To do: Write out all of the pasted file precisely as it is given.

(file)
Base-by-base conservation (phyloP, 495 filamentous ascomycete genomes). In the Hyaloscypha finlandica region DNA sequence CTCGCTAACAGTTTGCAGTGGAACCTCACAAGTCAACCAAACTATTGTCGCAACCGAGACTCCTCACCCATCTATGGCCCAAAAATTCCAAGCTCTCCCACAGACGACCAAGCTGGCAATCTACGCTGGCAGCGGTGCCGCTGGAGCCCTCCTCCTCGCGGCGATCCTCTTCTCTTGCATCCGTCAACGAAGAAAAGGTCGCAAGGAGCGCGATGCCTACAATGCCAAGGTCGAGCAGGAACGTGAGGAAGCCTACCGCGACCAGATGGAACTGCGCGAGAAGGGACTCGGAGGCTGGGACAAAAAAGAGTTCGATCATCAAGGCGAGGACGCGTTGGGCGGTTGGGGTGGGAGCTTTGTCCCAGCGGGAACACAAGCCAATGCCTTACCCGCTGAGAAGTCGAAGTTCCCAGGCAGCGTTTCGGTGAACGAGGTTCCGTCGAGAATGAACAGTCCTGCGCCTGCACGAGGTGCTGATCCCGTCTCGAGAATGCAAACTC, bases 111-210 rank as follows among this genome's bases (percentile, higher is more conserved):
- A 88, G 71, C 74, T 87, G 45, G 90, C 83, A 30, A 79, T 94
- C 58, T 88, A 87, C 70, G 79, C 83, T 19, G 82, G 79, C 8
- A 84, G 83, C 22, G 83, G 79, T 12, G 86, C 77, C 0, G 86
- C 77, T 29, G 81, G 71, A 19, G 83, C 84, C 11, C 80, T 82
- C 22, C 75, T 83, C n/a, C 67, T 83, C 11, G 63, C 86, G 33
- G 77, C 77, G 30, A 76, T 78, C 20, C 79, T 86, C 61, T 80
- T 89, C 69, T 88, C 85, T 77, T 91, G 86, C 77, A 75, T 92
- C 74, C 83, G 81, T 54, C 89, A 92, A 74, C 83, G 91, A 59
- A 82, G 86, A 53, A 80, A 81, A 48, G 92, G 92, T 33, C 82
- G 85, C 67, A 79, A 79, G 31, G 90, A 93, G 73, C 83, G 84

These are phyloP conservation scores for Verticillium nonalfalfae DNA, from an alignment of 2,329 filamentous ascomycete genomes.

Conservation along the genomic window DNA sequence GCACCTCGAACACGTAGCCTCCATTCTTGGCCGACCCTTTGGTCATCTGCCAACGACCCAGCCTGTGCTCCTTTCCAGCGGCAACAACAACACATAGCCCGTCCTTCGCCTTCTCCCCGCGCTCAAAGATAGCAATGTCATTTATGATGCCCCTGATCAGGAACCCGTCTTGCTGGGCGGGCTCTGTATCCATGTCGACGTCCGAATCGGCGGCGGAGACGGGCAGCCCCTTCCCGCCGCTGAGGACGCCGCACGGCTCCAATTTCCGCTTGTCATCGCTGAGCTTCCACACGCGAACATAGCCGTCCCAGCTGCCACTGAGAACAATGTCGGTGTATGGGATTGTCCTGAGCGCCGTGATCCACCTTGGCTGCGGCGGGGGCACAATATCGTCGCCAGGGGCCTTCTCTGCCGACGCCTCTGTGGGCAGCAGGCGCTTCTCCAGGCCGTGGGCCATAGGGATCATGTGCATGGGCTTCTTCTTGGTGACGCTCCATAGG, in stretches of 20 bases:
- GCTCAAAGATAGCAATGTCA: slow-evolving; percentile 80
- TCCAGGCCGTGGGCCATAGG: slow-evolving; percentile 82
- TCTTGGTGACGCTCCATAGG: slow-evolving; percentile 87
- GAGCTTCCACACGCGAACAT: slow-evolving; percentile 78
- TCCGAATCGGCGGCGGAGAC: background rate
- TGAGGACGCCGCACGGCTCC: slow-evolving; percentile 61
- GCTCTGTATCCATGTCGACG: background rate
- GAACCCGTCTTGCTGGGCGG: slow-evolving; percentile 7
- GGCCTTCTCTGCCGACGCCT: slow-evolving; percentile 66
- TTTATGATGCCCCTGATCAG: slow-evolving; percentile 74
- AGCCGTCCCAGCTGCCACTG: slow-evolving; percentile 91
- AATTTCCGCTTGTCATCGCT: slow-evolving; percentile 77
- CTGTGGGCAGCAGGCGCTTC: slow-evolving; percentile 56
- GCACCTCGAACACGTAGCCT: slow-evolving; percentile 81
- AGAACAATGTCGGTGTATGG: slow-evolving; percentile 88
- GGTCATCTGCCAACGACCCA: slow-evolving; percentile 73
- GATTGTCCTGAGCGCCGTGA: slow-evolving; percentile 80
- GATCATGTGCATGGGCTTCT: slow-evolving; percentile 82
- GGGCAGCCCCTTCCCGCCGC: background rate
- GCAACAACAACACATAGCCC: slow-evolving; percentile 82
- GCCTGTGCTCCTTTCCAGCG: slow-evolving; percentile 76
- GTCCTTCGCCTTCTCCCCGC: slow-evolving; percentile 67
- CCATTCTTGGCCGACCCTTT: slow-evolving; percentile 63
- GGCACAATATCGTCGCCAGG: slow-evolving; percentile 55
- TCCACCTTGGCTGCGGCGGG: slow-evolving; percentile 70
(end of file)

Base-by-base conservation (phyloP, 495 filamentous ascomycete genomes). In the Hyaloscypha finlandica region DNA sequence CTCGCTAACAGTTTGCAGTGGAACCTCACAAGTCAACCAAACTATTGTCGCAACCGAGACTCCTCACCCATCTATGGCCCAAAAATTCCAAGCTCTCCCACAGACGACCAAGCTGGCAATCTACGCTGGCAGCGGTGCCGCTGGAGCCCTCCTCCTCGCGGCGATCCTCTTCTCTTGCATCCGTCAACGAAGAAAAGGTCGCAAGGAGCGCGATGCCTACAATGCCAAGGTCGAGCAGGAACGTGAGGAAGCCTACCGCGACCAGATGGAACTGCGCGAGAAGGGACTCGGAGGCTGGGACAAAAAAGAGTTCGATCATCAAGGCGAGGACGCGTTGGGCGGTTGGGGTGGGAGCTTTGTCCCAGCGGGAACACAAGCCAATGCCTTACCCGCTGAGAAGTCGAAGTTCCCAGGCAGCGTTTCGGTGAACGAGGTTCCGTCGAGAATGAACAGTCCTGCGCCTGCACGAGGTGCTGATCCCGTCTCGAGAATGCAAACTC, bases 111-210 rank as follows among this genome's bases (percentile, higher is more conserved):
- A 88, G 71, C 74, T 87, G 45, G 90, C 83, A 30, A 79, T 94
- C 58, T 88, A 87, C 70, G 79, C 83, T 19, G 82, G 79, C 8
- A 84, G 83, C 22, G 83, G 79, T 12, G 86, C 77, C 0, G 86
- C 77, T 29, G 81, G 71, A 19, G 83, C 84, C 11, C 80, T 82
- C 22, C 75, T 83, C n/a, C 67, T 83, C 11, G 63, C 86, G 33
- G 77, C 77, G 30, A 76, T 78, C 20, C 79, T 86, C 61, T 80
- T 89, C 69, T 88, C 85, T 77, T 91, G 86, C 77, A 75, T 92
- C 74, C 83, G 81, T 54, C 89, A 92, A 74, C 83, G 91, A 59
- A 82, G 86, A 53, A 80, A 81, A 48, G 92, G 92, T 33, C 82
- G 85, C 67, A 79, A 79, G 31, G 90, A 93, G 73, C 83, G 84

These are phyloP conservation scores for Verticillium nonalfalfae DNA, from an alignment of 2,329 filamentous ascomycete genomes.

Conservation along the genomic window DNA sequence GCACCTCGAACACGTAGCCTCCATTCTTGGCCGACCCTTTGGTCATCTGCCAACGACCCAGCCTGTGCTCCTTTCCAGCGGCAACAACAACACATAGCCCGTCCTTCGCCTTCTCCCCGCGCTCAAAGATAGCAATGTCATTTATGATGCCCCTGATCAGGAACCCGTCTTGCTGGGCGGGCTCTGTATCCATGTCGACGTCCGAATCGGCGGCGGAGACGGGCAGCCCCTTCCCGCCGCTGAGGACGCCGCACGGCTCCAATTTCCGCTTGTCATCGCTGAGCTTCCACACGCGAACATAGCCGTCCCAGCTGCCACTGAGAACAATGTCGGTGTATGGGATTGTCCTGAGCGCCGTGATCCACCTTGGCTGCGGCGGGGGCACAATATCGTCGCCAGGGGCCTTCTCTGCCGACGCCTCTGTGGGCAGCAGGCGCTTCTCCAGGCCGTGGGCCATAGGGATCATGTGCATGGGCTTCTTCTTGGTGACGCTCCATAGG, in stretches of 20 bases:
- GCTCAAAGATAGCAATGTCA: slow-evolving; percentile 80
- TCCAGGCCGTGGGCCATAGG: slow-evolving; percentile 82
- TCTTGGTGACGCTCCATAGG: slow-evolving; percentile 87
- GAGCTTCCACACGCGAACAT: slow-evolving; percentile 78
- TCCGAATCGGCGGCGGAGAC: background rate
- TGAGGACGCCGCACGGCTCC: slow-evolving; percentile 61
- GCTCTGTATCCATGTCGACG: background rate
- GAACCCGTCTTGCTGGGCGG: slow-evolving; percentile 7
- GGCCTTCTCTGCCGACGCCT: slow-evolving; percentile 66
- TTTATGATGCCCCTGATCAG: slow-evolving; percentile 74
- AGCCGTCCCAGCTGCCACTG: slow-evolving; percentile 91
- AATTTCCGCTTGTCATCGCT: slow-evolving; percentile 77
- CTGTGGGCAGCAGGCGCTTC: slow-evolving; percentile 56
- GCACCTCGAACACGTAGCCT: slow-evolving; percentile 81
- AGAACAATGTCGGTGTATGG: slow-evolving; percentile 88
- GGTCATCTGCCAACGACCCA: slow-evolving; percentile 73
- GATTGTCCTGAGCGCCGTGA: slow-evolving; percentile 80
- GATCATGTGCATGGGCTTCT: slow-evolving; percentile 82
- GGGCAGCCCCTTCCCGCCGC: background rate
- GCAACAACAACACATAGCCC: slow-evolving; percentile 82
- GCCTGTGCTCCTTTCCAGCG: slow-evolving; percentile 76
- GTCCTTCGCCTTCTCCCCGC: slow-evolving; percentile 67
- CCATTCTTGGCCGACCCTTT: slow-evolving; percentile 63
- GGCACAATATCGTCGCCAGG: slow-evolving; percentile 55
- TCCACCTTGGCTGCGGCGGG: slow-evolving; percentile 70